Best Books – Spring 2020

I’m way ahead on my Goodreads 2020 Reading Challenge—thanks to the Covid-19 lockdown. Here are some of my favourites:

(I’ll do a separate post for young adult and children’s books.)

by Rutger Bregman

Rutger Bregman sets out to debunk the ‘veneer theory’, the idea that humans have a thin facade of civilisation that easily cracks under pressure to reveal the evil creature within all of us, as depicted in William Golding’s classic novel, The Lord of the Flies. Some of the examples Bregman investigates are fascinating, from the Christmas truce in the trenches of World War I, to the history of Easter Island, to the psychological thought experiments that supposedly proved how evil we are: the Stanford Prison Experiment and the Milgram Shock Machine experiment.

This is not a blindly, naively optimistic book. Bregman addresses the evils that humans perpetrate, but he is also clear on the role that newspapers and social media play in creating clickbait content that incites fear and prejudice and doesn’t in fact accurately reflect how most of us live. Humankind is, however, a book with a purpose—to raise our expectations of humanity and to inspire us to hope that we can create a better society. It is a thoroughly inspiring book as well as being very readable and engaging.

A Thousand Ships
by Natalie Haynes

A Thousand Ships is the story of the women of the Trojan War: from Queen Hecabe and her daughters, prisoners of the Greeks after the fall of Troy, to Clytemnestra plotting revenge on her husband Agamemnon, and capricious goddesses fighting over who is the most beautiful, callously setting in motion the events that lead to the war. One of my favourite strands was Penelope’s caustic and sarcastic letters to Odysseus as she hears tales of his vainglorious exploits, long after he should have returned from the Trojan War.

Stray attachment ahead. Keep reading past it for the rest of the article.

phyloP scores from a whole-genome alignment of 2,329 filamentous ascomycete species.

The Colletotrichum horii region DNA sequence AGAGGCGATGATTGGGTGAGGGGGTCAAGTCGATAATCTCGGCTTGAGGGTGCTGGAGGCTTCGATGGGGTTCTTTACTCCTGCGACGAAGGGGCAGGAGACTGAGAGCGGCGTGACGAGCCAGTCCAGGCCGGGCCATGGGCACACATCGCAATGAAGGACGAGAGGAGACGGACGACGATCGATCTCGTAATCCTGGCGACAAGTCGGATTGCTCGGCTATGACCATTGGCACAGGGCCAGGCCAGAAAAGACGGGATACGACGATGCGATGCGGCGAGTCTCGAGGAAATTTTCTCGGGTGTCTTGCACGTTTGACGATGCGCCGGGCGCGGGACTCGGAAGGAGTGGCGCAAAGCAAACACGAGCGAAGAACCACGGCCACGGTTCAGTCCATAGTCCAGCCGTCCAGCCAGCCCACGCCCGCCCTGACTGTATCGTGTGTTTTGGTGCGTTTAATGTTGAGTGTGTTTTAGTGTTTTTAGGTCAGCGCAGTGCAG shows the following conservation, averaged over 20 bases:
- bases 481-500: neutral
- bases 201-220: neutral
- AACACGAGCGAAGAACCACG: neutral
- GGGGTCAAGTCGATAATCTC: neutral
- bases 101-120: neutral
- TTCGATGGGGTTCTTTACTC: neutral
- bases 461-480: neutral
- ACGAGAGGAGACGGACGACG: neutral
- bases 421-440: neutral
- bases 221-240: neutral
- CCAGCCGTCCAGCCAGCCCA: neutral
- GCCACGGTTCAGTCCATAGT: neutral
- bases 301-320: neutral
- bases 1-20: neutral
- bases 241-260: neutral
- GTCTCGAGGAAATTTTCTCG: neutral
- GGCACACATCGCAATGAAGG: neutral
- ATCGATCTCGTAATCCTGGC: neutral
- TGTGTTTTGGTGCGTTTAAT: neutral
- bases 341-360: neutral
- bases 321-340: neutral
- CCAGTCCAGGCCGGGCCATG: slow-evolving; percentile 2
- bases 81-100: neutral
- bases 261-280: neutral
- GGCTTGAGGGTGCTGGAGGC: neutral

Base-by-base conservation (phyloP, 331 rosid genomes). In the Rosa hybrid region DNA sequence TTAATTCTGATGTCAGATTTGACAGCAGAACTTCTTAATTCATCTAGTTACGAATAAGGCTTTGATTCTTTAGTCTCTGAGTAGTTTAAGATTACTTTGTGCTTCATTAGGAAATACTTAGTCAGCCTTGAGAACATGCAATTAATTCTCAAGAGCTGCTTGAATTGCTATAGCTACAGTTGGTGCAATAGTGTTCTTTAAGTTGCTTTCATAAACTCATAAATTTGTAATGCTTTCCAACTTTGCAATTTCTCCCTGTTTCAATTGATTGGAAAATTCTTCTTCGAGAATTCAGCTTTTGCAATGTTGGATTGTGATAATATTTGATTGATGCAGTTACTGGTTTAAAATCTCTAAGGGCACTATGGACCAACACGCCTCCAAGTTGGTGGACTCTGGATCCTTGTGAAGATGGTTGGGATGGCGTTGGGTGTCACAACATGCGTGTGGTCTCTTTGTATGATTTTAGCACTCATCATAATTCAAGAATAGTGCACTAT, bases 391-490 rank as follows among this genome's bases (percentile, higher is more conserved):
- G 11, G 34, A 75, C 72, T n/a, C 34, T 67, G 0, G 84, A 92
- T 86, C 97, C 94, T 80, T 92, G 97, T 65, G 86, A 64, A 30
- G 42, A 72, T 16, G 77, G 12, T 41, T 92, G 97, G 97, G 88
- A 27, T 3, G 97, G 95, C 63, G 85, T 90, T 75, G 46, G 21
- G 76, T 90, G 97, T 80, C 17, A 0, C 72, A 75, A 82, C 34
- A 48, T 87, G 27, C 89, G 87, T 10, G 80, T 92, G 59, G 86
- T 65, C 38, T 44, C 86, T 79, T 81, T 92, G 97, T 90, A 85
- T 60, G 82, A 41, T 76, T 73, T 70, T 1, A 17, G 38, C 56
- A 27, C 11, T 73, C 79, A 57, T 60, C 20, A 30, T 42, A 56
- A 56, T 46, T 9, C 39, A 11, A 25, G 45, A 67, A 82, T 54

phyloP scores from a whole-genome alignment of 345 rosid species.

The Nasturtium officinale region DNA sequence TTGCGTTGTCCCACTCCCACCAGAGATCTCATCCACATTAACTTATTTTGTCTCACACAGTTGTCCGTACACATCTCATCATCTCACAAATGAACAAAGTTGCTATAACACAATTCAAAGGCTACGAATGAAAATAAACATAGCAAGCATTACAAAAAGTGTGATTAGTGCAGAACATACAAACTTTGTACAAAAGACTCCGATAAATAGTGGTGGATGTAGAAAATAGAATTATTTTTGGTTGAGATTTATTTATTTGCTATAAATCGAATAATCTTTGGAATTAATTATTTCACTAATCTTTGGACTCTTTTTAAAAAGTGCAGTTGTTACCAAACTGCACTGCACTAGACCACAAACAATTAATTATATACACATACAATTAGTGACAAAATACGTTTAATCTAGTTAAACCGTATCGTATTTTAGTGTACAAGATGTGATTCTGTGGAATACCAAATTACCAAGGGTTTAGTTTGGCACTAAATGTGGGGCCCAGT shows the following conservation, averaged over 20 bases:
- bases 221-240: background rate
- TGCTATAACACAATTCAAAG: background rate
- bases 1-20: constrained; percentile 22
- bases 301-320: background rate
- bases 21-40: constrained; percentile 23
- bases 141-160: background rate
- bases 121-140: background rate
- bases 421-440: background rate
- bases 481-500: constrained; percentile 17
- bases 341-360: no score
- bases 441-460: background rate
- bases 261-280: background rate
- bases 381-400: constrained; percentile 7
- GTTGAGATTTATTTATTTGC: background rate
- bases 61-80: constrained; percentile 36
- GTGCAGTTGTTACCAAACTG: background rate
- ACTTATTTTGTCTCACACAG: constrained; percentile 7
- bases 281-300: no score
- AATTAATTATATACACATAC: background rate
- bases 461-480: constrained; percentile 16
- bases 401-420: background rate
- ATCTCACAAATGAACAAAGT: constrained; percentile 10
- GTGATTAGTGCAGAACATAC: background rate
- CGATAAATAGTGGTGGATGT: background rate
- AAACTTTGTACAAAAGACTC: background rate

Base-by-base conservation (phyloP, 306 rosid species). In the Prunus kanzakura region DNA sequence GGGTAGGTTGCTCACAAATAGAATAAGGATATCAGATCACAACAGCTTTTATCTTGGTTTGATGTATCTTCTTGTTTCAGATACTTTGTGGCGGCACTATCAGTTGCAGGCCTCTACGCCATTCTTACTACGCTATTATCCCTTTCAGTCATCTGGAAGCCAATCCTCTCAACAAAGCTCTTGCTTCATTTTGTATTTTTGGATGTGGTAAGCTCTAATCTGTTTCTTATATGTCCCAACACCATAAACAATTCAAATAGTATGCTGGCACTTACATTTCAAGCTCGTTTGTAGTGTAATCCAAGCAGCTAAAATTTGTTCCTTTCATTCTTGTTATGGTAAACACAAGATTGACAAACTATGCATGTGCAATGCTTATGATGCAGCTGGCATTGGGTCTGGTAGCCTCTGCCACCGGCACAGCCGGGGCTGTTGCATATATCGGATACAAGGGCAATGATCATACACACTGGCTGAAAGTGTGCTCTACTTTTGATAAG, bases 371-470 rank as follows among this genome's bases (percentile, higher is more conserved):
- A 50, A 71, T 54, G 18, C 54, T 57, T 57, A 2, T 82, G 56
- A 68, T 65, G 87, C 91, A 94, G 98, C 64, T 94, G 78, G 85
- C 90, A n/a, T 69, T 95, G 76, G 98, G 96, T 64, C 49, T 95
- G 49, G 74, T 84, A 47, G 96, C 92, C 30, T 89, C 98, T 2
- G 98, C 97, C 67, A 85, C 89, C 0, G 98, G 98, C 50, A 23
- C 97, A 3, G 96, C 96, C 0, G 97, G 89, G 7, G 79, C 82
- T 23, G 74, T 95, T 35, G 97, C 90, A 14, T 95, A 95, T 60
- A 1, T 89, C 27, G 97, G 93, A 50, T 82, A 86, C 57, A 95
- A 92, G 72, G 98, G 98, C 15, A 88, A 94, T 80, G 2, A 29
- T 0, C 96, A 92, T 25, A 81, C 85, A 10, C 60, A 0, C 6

This book will inevitably be compared to Pat Barker’s devastating The Silence of the Girls—though The Silence of the Girlssees the story of the Trojan woman through a twenty-first century lens, while Natalie Haynes tells her stories in a style more faithful to the original tales—an accretion of small cuts rather than the horrific gaping wound of Pat Barker’s novel. This brevity makes the book less emotionally engaging to start with, but it weaves a tapestry of woman’s voices that create an impressively epic narrative that encompasses vast distances and many years.